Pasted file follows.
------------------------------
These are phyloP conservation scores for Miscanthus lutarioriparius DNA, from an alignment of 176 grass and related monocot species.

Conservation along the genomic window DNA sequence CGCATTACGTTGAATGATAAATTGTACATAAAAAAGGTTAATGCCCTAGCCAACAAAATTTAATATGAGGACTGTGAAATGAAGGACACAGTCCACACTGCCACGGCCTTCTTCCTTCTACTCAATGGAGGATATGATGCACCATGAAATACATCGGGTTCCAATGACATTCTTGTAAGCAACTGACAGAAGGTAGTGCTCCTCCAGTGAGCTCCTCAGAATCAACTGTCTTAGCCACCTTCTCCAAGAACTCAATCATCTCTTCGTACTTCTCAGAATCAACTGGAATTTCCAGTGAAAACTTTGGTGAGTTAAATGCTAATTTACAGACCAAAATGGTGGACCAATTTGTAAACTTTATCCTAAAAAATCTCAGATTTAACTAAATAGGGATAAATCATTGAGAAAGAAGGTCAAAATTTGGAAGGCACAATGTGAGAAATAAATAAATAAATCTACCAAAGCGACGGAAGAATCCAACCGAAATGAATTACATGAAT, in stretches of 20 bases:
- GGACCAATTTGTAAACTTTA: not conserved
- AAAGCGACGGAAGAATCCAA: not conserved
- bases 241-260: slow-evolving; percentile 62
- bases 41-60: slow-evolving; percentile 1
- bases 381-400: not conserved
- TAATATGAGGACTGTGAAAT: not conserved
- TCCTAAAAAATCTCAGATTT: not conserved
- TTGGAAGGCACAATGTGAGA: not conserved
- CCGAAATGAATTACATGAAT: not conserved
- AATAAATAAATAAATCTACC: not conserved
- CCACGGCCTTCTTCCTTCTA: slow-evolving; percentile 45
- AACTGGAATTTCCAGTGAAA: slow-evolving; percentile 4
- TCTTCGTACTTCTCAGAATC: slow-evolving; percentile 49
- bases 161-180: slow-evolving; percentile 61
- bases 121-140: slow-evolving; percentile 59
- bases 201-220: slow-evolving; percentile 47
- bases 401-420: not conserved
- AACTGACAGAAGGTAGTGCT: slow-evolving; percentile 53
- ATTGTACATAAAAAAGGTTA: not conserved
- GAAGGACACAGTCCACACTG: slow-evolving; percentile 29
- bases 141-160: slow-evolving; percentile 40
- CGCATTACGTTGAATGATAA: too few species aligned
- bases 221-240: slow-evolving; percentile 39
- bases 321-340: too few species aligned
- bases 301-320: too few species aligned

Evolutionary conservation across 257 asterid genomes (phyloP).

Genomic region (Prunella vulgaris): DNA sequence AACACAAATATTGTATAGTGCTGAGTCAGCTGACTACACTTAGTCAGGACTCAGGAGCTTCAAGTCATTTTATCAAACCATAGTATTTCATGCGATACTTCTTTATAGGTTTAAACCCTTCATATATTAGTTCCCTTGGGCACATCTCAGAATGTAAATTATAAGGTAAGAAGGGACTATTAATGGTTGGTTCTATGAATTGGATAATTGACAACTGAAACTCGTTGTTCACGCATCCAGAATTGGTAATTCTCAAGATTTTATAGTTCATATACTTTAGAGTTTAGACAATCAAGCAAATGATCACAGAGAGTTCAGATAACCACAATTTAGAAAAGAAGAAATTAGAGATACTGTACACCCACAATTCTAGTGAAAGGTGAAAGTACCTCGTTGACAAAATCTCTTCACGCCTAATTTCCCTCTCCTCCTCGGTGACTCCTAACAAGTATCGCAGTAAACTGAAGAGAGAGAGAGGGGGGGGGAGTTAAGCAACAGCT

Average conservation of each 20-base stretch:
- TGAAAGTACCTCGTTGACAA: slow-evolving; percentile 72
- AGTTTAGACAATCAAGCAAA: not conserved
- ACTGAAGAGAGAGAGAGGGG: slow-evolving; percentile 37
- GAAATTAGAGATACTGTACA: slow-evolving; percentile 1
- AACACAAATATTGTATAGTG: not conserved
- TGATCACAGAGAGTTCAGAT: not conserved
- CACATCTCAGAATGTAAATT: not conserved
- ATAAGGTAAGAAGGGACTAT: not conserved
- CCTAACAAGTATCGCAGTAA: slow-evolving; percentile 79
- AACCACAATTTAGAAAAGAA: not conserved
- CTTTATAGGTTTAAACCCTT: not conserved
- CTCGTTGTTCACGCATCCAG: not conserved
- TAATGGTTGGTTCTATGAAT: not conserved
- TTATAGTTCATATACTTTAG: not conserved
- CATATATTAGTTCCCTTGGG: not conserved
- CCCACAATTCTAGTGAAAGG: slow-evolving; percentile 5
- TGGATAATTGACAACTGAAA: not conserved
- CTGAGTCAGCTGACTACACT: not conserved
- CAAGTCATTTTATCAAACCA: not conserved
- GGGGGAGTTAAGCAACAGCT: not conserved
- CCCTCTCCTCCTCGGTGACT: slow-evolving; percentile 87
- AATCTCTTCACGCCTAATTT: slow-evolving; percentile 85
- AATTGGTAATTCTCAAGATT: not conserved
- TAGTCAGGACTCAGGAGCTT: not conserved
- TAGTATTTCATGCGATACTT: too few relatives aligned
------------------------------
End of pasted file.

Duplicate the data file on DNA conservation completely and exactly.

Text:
These are phyloP conservation scores for Miscanthus lutarioriparius DNA, from an alignment of 176 grass and related monocot species.

Conservation along the genomic window DNA sequence CGCATTACGTTGAATGATAAATTGTACATAAAAAAGGTTAATGCCCTAGCCAACAAAATTTAATATGAGGACTGTGAAATGAAGGACACAGTCCACACTGCCACGGCCTTCTTCCTTCTACTCAATGGAGGATATGATGCACCATGAAATACATCGGGTTCCAATGACATTCTTGTAAGCAACTGACAGAAGGTAGTGCTCCTCCAGTGAGCTCCTCAGAATCAACTGTCTTAGCCACCTTCTCCAAGAACTCAATCATCTCTTCGTACTTCTCAGAATCAACTGGAATTTCCAGTGAAAACTTTGGTGAGTTAAATGCTAATTTACAGACCAAAATGGTGGACCAATTTGTAAACTTTATCCTAAAAAATCTCAGATTTAACTAAATAGGGATAAATCATTGAGAAAGAAGGTCAAAATTTGGAAGGCACAATGTGAGAAATAAATAAATAAATCTACCAAAGCGACGGAAGAATCCAACCGAAATGAATTACATGAAT, in stretches of 20 bases:
- GGACCAATTTGTAAACTTTA: not conserved
- AAAGCGACGGAAGAATCCAA: not conserved
- bases 241-260: slow-evolving; percentile 62
- bases 41-60: slow-evolving; percentile 1
- bases 381-400: not conserved
- TAATATGAGGACTGTGAAAT: not conserved
- TCCTAAAAAATCTCAGATTT: not conserved
- TTGGAAGGCACAATGTGAGA: not conserved
- CCGAAATGAATTACATGAAT: not conserved
- AATAAATAAATAAATCTACC: not conserved
- CCACGGCCTTCTTCCTTCTA: slow-evolving; percentile 45
- AACTGGAATTTCCAGTGAAA: slow-evolving; percentile 4
- TCTTCGTACTTCTCAGAATC: slow-evolving; percentile 49
- bases 161-180: slow-evolving; percentile 61
- bases 121-140: slow-evolving; percentile 59
- bases 201-220: slow-evolving; percentile 47
- bases 401-420: not conserved
- AACTGACAGAAGGTAGTGCT: slow-evolving; percentile 53
- ATTGTACATAAAAAAGGTTA: not conserved
- GAAGGACACAGTCCACACTG: slow-evolving; percentile 29
- bases 141-160: slow-evolving; percentile 40
- CGCATTACGTTGAATGATAA: too few species aligned
- bases 221-240: slow-evolving; percentile 39
- bases 321-340: too few species aligned
- bases 301-320: too few species aligned

Evolutionary conservation across 257 asterid genomes (phyloP).

Genomic region (Prunella vulgaris): DNA sequence AACACAAATATTGTATAGTGCTGAGTCAGCTGACTACACTTAGTCAGGACTCAGGAGCTTCAAGTCATTTTATCAAACCATAGTATTTCATGCGATACTTCTTTATAGGTTTAAACCCTTCATATATTAGTTCCCTTGGGCACATCTCAGAATGTAAATTATAAGGTAAGAAGGGACTATTAATGGTTGGTTCTATGAATTGGATAATTGACAACTGAAACTCGTTGTTCACGCATCCAGAATTGGTAATTCTCAAGATTTTATAGTTCATATACTTTAGAGTTTAGACAATCAAGCAAATGATCACAGAGAGTTCAGATAACCACAATTTAGAAAAGAAGAAATTAGAGATACTGTACACCCACAATTCTAGTGAAAGGTGAAAGTACCTCGTTGACAAAATCTCTTCACGCCTAATTTCCCTCTCCTCCTCGGTGACTCCTAACAAGTATCGCAGTAAACTGAAGAGAGAGAGAGGGGGGGGGAGTTAAGCAACAGCT

Average conservation of each 20-base stretch:
- TGAAAGTACCTCGTTGACAA: slow-evolving; percentile 72
- AGTTTAGACAATCAAGCAAA: not conserved
- ACTGAAGAGAGAGAGAGGGG: slow-evolving; percentile 37
- GAAATTAGAGATACTGTACA: slow-evolving; percentile 1
- AACACAAATATTGTATAGTG: not conserved
- TGATCACAGAGAGTTCAGAT: not conserved
- CACATCTCAGAATGTAAATT: not conserved
- ATAAGGTAAGAAGGGACTAT: not conserved
- CCTAACAAGTATCGCAGTAA: slow-evolving; percentile 79
- AACCACAATTTAGAAAAGAA: not conserved
- CTTTATAGGTTTAAACCCTT: not conserved
- CTCGTTGTTCACGCATCCAG: not conserved
- TAATGGTTGGTTCTATGAAT: not conserved
- TTATAGTTCATATACTTTAG: not conserved
- CATATATTAGTTCCCTTGGG: not conserved
- CCCACAATTCTAGTGAAAGG: slow-evolving; percentile 5
- TGGATAATTGACAACTGAAA: not conserved
- CTGAGTCAGCTGACTACACT: not conserved
- CAAGTCATTTTATCAAACCA: not conserved
- GGGGGAGTTAAGCAACAGCT: not conserved
- CCCTCTCCTCCTCGGTGACT: slow-evolving; percentile 87
- AATCTCTTCACGCCTAATTT: slow-evolving; percentile 85
- AATTGGTAATTCTCAAGATT: not conserved
- TAGTCAGGACTCAGGAGCTT: not conserved
- TAGTATTTCATGCGATACTT: too few relatives aligned